Several progressive opinion leaders have considered these issues and reached agreement that solutions to Africa’s development problems can only be found by working from the bottom up. In the wake of this awareness, programs and institutions, such as Africa Agility, Agile 42, Leantor, Agile Advisor Africa, Think Agile, Zhill Systems and Professional Agile Global, dedicated to meticulously equipping future leaders are being put in place. to change our economy. landscape for the better with innovative digital solutions. In recent times, there have been more conferences to raise awareness, train and promote the application of Agile in various sectors.
InfoQ: What is the situation in Africa regarding the adoption of agility?
Gopald: Statistics from IQ Business’s State of Agile Africa 2020 report indicate that the majority of the population applying Agile methods use Scrum. Out of a sample of 260 survey respondents, 68% have completed training on Scrum, 41% on Kanban and 30% on Scaled Agile Framework (SAFe) and product ownership. The focus is gradually shifting from traditional, hierarchical and demanding project management process methods to Agile’s collaborative, people-centered and accelerated product delivery approach, particularly in the financial services industries.
As in other parts of the world, the landscape in Africa is still filled with traditional business models and leadership communities unprepared for modern challenges. Other critical challenges are traditional organization and political culture, lack of leadership sponsorship and commitment, lack of Agile skills, managerial apathy, and organizational resistance to change. However, with constant efforts, we can build a future focused on ingenious software development solutions from Africa.
InfoQ: You mentioned that there has been an increase in the number of young African innovators and startups. Where does it show and what will be the impact?
Gopald: Sub-Saharan Africa is home to the world’s youngest population, an increasingly educated population brimming with innovative talent and entrepreneurship.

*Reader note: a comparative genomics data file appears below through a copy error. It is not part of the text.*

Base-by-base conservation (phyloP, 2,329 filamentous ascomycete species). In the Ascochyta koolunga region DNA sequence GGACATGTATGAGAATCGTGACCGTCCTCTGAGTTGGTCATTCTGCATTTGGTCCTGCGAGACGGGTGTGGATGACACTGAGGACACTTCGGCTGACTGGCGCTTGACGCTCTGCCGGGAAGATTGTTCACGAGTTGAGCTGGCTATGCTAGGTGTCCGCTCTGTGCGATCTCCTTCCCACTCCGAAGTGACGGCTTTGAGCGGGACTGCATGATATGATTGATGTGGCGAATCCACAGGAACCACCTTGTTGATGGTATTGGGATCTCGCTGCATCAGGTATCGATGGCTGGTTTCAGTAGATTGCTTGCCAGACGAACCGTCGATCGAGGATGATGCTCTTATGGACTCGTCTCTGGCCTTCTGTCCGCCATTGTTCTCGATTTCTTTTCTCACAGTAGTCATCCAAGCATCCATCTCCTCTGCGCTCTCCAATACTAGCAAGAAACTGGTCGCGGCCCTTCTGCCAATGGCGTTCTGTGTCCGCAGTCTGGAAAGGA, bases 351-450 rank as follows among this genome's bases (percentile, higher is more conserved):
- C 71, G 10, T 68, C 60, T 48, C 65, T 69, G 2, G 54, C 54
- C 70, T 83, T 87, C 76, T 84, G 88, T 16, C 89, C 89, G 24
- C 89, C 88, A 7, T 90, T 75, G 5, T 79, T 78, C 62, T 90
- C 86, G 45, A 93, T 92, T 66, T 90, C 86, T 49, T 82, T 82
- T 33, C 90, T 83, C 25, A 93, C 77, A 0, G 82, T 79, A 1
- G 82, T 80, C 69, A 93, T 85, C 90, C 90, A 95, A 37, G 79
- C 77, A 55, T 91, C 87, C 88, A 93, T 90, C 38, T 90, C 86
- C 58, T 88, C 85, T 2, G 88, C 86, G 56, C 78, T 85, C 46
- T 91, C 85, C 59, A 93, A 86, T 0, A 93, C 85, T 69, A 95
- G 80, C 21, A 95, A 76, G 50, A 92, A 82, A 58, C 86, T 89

At the turn of the 21st century, Africa has become home to some of the fastest growing economies, spawning several self-made millionaires from Africa to Africa. One way that young people in Africa are solving some of the socio-economic problems such as unemployment is by daring to move away from unavailable white-collar jobs and enter into entrepreneurship. They defy the odds by developing new ways of making money and attracting investment to their respective countries.
South African fintech startup Basalt Technology (formerly known as Black Beard) is one of the startups in Africa that uses the agile approach for intuitive problem solving. YUX, a research and design company located in Ivory Coast and Senegal, combines UX and Human Centered Design methods with agile development teams to create digital products and services.
Young people are Africa’s most valuable resource for economic transformation, and the welcome influx of new ideas is a promising step towards a sustainable economy.
InfoQ: What does the future of agility look like in Africa?
Gopald: The future of agility in Africa looks brighter than ever, and the impact on the global economy will be explosive as Africa is now more important than ever to the global economy, at around 15% + of the world’s energy resources and 60% of the world’s unused agricultural land.
There are still huge socio-economic problems in Africa to overcome. However, the continent is making remarkable progress, and if this pace is maintained / improved, the possibilities are endless.
The next two decades are filled with promise of digital transformation and innovation in Africa as organizations embrace the empathetic, value-driven and people-centered approach of the agile mindset.